A tale of passion for England v Scotland at Wembley

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Thistle come as no surprise to those who know me but a fierce football rivalry between England and Scotland was imbued in me by my late father.

A normally easygoing happy-go-lucky chap, when it came to football matches between the two countries he was gripped by a curious passion which wanted the Scots buried whenever the sides met.

It was not surprising, then, that on Saturday May 24 1975, my dad could not contain his delight as he at 51 and the teenage me were in our seats at Wembley watching England annihilate Scotland 5-1.

Except my dad was not in his seat. He was standing on his; arms aloft, chanting “Easy, easy, easy.”

The stadium was almost full to bursting with a 98,000 crowd and all around us – for amazingly Scotland fans seemed to permeate all sections of the ground – there were tartan-clad, tam o’ shanter-wearing Scots, frothing with rage.

Discretion being the better part of valour saw my backside firmly glued to my £5 South Stand seat. Not so my dad. That was until a particularly large gentleman in the row in front rose to what seemed a Hagrid-like height, turned to face my father on his now-elevated perch, and gave him the sort of look which clearly suggested something that might hurt would follow.

Never a man of violence, my dad swiftly weighed up the situation and took the wise decision to resume his seat, and restrain his celebration.

Nonetheless, of course, the deed on the pitch had been done and it was a very contented father and son who made their way back to Sussex that evening.

The Home International tournament at the end of each football season was as much part of the football-watching fabric as the FA Cup Final in those days, England, Scotland, Wales and Northern Ireland playing each other home or away in alternate years.

In an earlier blog post, Striking in claret and blue, I spoke about the occasion in May 1972 when I went to see Brighton & Hove Albion’s very own Willie Irvine playing for Northern Ireland against England at Wembley. A decade later I had the good fortune to see two Albion players in opposition in the same fixture when Steve Foster played one of his three games for England and left back Sammy Nelson was playing for Northern Ireland.

But back to 1975, and that trouncing of Scotland. The experience had started well for me because my footballing hero of that era, Alan Ball, had led out the England team; manager Don Revie having given him the honour of captaining the side.

However, it was to be QPR’s Gerry Francis who made the headlines that day, scoring twice as Scotland’s calamitous goalkeeper Stewart Kennedy abandoned the art of keeping the ball out of the net. Defender Kevin Beattie, mercurial midfielder Colin Bell and centre forward David Johnson also got on the scoresheet and Scotland could only reply once through a Bruce Rioch penalty.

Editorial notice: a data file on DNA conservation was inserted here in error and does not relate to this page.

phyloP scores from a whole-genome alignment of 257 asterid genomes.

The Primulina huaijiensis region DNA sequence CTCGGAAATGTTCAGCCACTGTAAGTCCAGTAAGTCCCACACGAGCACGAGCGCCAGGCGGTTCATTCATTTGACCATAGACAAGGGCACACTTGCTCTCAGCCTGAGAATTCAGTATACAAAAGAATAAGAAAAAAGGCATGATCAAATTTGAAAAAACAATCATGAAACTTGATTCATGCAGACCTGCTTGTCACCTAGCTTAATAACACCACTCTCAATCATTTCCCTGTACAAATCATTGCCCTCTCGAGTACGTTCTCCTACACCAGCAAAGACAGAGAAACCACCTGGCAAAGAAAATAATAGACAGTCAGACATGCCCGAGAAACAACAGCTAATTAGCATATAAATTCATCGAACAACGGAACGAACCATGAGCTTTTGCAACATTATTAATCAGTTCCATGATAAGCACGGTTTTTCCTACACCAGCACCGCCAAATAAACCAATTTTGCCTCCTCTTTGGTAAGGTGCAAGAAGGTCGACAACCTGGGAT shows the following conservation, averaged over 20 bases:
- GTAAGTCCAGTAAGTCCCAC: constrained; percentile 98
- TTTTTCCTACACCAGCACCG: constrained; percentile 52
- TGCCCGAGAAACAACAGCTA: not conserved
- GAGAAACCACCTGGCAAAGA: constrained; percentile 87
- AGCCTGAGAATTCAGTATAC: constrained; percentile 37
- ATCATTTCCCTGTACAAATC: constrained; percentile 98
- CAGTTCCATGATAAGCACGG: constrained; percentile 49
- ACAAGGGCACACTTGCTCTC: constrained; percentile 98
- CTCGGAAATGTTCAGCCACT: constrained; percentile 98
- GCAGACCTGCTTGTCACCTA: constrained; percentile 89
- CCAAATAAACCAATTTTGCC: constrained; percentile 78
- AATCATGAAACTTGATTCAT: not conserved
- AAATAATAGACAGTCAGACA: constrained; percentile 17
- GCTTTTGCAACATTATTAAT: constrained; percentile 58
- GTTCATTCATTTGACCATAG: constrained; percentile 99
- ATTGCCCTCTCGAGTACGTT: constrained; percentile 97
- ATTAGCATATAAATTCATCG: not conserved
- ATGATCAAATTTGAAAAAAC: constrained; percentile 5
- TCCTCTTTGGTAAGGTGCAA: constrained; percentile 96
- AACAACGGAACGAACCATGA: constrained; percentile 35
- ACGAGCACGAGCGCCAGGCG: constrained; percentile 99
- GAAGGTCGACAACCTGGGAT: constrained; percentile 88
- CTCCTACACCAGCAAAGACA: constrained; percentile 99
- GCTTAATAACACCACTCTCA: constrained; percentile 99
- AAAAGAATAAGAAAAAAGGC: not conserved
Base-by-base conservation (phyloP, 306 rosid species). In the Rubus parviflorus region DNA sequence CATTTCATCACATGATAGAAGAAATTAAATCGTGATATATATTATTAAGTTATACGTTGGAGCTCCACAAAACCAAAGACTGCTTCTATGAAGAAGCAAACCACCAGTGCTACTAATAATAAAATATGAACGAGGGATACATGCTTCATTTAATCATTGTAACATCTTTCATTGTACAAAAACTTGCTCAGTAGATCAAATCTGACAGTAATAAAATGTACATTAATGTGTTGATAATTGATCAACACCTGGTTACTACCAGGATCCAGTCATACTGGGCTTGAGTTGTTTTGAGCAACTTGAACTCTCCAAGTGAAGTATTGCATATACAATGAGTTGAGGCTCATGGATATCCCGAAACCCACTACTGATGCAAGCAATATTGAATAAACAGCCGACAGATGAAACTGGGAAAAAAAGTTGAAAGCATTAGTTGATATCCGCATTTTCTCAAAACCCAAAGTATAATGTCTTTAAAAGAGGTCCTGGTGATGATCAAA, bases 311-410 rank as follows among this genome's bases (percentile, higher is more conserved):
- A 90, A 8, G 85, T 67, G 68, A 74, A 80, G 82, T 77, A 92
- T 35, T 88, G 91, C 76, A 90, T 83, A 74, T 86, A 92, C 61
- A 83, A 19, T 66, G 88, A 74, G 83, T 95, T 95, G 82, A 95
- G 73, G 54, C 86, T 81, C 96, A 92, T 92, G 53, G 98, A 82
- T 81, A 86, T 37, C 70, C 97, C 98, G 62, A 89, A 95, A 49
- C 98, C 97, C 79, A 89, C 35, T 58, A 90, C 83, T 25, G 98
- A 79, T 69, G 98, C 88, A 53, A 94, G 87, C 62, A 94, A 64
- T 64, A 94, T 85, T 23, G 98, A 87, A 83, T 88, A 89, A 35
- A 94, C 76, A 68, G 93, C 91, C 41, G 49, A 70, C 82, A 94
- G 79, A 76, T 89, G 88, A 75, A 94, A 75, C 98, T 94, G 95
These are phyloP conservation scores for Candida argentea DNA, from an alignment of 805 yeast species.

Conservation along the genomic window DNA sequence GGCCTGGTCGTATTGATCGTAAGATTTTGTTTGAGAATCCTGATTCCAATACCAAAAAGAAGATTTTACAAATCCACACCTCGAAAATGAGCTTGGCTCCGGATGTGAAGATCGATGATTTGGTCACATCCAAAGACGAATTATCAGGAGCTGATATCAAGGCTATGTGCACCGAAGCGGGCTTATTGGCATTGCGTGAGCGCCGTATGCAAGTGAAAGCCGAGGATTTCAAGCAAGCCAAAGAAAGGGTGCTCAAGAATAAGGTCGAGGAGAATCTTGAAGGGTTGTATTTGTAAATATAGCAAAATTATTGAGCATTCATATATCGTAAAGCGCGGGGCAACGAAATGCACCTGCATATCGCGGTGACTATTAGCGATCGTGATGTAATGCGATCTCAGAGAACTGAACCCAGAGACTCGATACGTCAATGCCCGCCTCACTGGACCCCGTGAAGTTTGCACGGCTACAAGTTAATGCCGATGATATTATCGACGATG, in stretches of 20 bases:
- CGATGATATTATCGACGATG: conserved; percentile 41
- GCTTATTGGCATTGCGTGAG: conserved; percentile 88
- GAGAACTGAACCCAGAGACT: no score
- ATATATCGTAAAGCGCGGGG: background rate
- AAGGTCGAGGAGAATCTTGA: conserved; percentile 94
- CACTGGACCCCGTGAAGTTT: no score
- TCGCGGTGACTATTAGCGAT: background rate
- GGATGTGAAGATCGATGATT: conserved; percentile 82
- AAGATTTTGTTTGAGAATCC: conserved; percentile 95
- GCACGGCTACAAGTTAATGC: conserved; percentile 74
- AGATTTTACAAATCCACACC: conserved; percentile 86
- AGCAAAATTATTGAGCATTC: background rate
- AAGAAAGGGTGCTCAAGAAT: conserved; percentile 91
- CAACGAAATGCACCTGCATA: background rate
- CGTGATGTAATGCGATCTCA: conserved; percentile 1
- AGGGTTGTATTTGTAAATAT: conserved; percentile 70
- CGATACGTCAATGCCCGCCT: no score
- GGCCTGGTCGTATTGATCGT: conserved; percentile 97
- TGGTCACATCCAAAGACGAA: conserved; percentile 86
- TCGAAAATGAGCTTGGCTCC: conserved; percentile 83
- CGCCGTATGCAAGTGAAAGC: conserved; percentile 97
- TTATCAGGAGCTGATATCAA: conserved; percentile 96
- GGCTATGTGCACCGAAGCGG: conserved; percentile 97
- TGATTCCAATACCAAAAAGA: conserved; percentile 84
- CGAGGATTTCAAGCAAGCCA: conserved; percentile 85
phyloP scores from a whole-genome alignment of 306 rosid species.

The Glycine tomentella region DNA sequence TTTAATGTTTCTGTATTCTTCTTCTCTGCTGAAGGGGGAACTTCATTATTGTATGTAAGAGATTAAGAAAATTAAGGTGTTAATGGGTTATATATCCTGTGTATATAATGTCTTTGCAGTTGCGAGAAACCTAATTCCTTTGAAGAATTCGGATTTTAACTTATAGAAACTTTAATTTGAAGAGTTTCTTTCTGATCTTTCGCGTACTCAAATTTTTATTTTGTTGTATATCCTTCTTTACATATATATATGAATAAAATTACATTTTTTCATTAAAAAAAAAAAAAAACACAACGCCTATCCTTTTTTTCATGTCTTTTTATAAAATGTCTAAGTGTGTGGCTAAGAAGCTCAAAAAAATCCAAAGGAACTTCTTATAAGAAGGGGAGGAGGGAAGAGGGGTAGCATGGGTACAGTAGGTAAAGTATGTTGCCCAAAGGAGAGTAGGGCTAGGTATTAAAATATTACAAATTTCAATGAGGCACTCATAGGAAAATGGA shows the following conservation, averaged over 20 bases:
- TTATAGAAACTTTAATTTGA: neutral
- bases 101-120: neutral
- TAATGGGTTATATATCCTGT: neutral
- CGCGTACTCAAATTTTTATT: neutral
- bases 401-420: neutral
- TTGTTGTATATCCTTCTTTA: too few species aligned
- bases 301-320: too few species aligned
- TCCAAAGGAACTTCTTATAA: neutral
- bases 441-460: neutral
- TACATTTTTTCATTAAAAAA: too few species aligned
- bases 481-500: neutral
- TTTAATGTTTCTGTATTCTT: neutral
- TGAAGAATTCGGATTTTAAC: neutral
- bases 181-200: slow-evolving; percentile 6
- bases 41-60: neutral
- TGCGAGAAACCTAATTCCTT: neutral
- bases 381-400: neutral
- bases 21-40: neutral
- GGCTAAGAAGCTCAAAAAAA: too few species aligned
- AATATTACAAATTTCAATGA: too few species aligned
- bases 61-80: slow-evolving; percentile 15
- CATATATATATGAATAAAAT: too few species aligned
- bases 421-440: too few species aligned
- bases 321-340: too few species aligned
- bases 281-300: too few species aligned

Make no mistake, this was some result because we’re not talking about a Scotland side of modern day standards: their team, managed by Willie Ormond, included giants of the era like captain Sandy Jardine, Danny McGrain, Gordon McQueen and Kenny Dalglish.

If the atmosphere generated by the Tartan Army was designed to put the frighteners on the English, the only person it seemed to be rattling was goalkeeper Kennedy, who put in what can only be described as a butterfingers performance.

It was all to the great amusement of my dad! This wasn’t the first time I’d seen him euphoric at the outcome of this fixture, although the margin of victory was a lot narrower on the previous occasion when, two years earlier, on 19 May 1973 to be precise, a single England goal did for the Scots with Martin Peters taking the honours on that occasion.

I had been to Wembley before but I had never experienced an atmosphere quite like the one generated by the Scots.

What was supposed to be an England home game felt like anything but, with Scotland fans dotted around the whole stadium. Somehow or another they managed to purloin tickets, even if they were at inflated tout prices, to ensure vast swathes of the stadium were occupied by boisterous, vociferous Scots.

Not that all members of the Tartan Army actually got to see the action. I recall the wide-eyed me looking round and seeing men draped in the famous blue and white Saltire, clearly off their faces, slumped forwards in their seats fast asleep.

Empty bottles of whisky littered the concrete floors of the stadium and, wherever you looked, the Royal Banner of Scotland (yellow and red flag) and the Saltire were being waved in unison with multiple renditions of Flower of Scotland.

One such polythene version of the Royal Banner floated on the breeze and landed on my head. It seemed to me to be the ideal souvenir of a memorable day out and I’m delighted to say on my recent loft clearance I found said flag together with the matchday tickets from both the 1973 and 1975 fixtures.

I wonder how many dads in their fifties together with their teenage sons will return from Wembley on 11 November 2016 with memories that will last a lifetime.

 

 

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